• Lydekberg explained that "It became clear that Russia lost control over its back gardens, as the language of dialogue was unable to contain differences and bullets became the closest language to resolving disputes, as an exchange of fire took place between border guards in Kyrgyzstan and Tajikistan following renewed disputes over the borders between the two Central Asian countries, as well as Azerbaijan’s attempt to pressure To achieve the largest gains in the disputed areas with Armenia, an ally of Russia".

  • On the growing relations between the two sides, Lydekberg said: "Beijing and Moscow see their partnership as key to confronting a US-dominated world, while sharing resources and technology.".
  • He continued: "Russia and China together pose a much greater challenge than Washington’s ability to confront, compared to confronting them separately, and therefore what unites them is the position of the two countries on American policy towards them.".
  • "The United States has put confronting China at the heart of its national security policy for years, and the Biden administration described the competition with China as the biggest geopolitical test in the current century, which requires deterrence plans by Beijing, and it will not find a better partner than Russia in light of the pressures imposed on it by the West."According to the political analyst.

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Chinese President Xi Jinping and Russian President Vladimir Putin will meet Thursday in Uzbekistan, at a summit that looks like a front against the West, especially America, which is leading the two sanctions campaigns against Moscow and military support for Kiev, and angered Beijing with visits by US officials to Taiwan.

Relations between the two neighbors witnessed a history of ups and downs, leading to border clashes that pushed the two largest communist countries in the world to the brink of war in 1969.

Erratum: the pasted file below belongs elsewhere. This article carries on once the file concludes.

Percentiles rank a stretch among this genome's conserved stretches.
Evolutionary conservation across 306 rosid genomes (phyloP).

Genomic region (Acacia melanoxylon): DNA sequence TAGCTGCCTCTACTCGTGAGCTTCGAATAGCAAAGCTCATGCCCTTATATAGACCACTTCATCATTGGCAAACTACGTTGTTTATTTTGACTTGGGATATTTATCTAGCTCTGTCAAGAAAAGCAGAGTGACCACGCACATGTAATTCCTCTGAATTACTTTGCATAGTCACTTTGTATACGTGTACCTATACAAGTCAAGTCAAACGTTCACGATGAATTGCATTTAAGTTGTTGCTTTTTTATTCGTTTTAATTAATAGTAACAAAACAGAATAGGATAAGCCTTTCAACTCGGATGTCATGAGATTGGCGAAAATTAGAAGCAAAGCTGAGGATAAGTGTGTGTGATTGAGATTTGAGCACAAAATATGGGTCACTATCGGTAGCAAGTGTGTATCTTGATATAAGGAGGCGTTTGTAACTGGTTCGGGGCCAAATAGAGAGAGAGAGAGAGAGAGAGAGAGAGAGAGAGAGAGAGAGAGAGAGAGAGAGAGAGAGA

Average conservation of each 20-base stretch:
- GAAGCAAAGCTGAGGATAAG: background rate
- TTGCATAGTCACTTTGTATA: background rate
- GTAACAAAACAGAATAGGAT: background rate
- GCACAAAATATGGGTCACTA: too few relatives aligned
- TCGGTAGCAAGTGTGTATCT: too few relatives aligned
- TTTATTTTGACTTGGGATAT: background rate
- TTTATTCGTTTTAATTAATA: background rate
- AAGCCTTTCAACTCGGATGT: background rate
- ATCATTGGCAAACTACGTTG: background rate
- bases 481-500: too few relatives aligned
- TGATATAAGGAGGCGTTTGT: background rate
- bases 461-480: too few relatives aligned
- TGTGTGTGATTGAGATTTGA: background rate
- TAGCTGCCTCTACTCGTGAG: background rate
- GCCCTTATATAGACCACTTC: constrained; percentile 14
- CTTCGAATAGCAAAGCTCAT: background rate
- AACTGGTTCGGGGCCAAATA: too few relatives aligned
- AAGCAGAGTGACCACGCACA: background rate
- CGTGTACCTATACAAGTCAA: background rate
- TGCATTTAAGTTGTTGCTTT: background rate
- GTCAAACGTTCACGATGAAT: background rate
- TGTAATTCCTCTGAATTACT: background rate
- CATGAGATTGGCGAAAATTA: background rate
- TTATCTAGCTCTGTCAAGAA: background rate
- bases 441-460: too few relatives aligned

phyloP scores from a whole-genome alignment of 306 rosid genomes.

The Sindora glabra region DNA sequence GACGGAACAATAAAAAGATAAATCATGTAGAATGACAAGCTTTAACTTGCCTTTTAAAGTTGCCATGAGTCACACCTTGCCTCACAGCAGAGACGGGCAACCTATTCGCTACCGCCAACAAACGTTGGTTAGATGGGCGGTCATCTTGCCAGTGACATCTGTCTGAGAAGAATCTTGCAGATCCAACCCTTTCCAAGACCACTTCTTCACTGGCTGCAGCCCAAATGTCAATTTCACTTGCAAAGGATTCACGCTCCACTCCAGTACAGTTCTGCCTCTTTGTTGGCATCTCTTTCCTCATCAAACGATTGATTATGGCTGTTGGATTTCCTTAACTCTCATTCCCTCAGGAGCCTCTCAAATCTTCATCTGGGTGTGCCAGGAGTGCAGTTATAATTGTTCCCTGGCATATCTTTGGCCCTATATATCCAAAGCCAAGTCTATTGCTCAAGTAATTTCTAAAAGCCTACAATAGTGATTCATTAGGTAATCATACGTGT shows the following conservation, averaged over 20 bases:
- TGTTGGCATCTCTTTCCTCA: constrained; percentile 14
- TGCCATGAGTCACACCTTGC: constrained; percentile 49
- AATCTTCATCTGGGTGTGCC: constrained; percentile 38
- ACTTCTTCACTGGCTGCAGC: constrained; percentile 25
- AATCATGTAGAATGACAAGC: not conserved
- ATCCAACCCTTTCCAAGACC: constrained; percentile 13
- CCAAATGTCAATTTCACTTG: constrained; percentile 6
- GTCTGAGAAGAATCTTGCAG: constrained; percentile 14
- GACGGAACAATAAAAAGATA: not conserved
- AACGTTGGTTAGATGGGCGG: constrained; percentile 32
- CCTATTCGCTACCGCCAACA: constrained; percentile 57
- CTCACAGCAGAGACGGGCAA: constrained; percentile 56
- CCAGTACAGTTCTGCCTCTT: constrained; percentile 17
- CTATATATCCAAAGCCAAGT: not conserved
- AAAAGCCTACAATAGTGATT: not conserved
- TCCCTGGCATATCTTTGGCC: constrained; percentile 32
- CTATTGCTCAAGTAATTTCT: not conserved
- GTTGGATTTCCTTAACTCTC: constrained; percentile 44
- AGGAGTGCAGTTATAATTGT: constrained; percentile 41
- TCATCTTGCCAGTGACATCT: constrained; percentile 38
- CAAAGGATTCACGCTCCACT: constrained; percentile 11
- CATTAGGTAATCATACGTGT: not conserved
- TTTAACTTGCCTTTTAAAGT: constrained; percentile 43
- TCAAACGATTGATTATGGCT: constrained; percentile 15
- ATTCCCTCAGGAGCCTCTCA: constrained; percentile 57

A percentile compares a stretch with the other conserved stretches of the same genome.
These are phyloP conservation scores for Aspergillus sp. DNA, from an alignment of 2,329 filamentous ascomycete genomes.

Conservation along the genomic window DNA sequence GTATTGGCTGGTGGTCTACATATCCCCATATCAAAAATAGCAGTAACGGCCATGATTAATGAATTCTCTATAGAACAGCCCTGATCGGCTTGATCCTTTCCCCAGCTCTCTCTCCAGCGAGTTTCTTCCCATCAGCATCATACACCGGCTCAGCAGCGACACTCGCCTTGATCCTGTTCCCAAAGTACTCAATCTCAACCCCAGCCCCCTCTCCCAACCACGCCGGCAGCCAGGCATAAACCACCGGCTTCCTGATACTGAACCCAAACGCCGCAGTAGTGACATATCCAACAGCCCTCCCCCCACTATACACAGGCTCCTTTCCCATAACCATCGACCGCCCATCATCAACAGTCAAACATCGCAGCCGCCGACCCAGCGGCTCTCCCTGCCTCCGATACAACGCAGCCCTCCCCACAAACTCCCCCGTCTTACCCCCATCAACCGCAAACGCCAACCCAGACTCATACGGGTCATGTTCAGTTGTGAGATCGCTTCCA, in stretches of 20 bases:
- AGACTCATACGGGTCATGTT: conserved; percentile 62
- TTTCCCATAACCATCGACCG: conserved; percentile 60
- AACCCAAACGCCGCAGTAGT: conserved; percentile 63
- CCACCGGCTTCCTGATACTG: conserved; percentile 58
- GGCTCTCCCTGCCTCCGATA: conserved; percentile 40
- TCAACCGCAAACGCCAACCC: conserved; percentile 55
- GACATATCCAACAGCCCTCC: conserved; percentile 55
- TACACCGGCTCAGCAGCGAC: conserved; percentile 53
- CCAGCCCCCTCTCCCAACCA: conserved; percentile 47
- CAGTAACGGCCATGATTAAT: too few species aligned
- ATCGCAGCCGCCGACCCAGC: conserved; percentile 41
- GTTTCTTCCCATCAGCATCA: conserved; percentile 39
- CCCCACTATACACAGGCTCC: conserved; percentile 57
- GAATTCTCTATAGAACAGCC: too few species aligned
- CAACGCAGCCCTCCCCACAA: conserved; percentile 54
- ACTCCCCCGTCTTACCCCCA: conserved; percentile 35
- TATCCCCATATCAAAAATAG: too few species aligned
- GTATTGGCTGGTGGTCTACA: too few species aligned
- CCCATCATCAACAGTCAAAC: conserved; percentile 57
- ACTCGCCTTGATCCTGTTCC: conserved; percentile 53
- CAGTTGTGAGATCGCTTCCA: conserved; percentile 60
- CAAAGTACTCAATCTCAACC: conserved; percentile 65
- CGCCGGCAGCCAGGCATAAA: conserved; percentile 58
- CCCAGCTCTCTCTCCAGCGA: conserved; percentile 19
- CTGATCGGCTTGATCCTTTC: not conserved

Decades of enmity and rapprochement

  • The first border dispute between the two countries occurred in 1858, when Russia annexed the Amur River.
  • In the early 1960s, the Soviet Union decided to cut aid to China during their border dispute.
  • The differences did not end until 1991, with an agreement on the demarcation of the border.
  • This border, with a length of 4,300 km, is still a source of concern for the two nuclear powers.
  • In the early 1990s, after the collapse of the Soviet Union and America’s monopoly on the international decision, the Russians realized that abandoning China was a historical mistake.
  • At the beginning of this century, relations between the two sides witnessed a growing development on the economic and developmental level in the first place, and on the military and political levels to a lesser extent.
  • US sanctions have prompted the two countries to strengthen their relations.
  • The two sides established bilateral and regional frameworks, including the Shanghai Organization, which also included Tajikistan, Uzbekistan, Kazakhstan and Kyrgyzstan.

  • Since 2012, Moscow and Beijing have been holding military exercises regularly.
  • In 2014, the two sides strengthened their relations with the “Siberian Power Line” project to export Russian gas to China.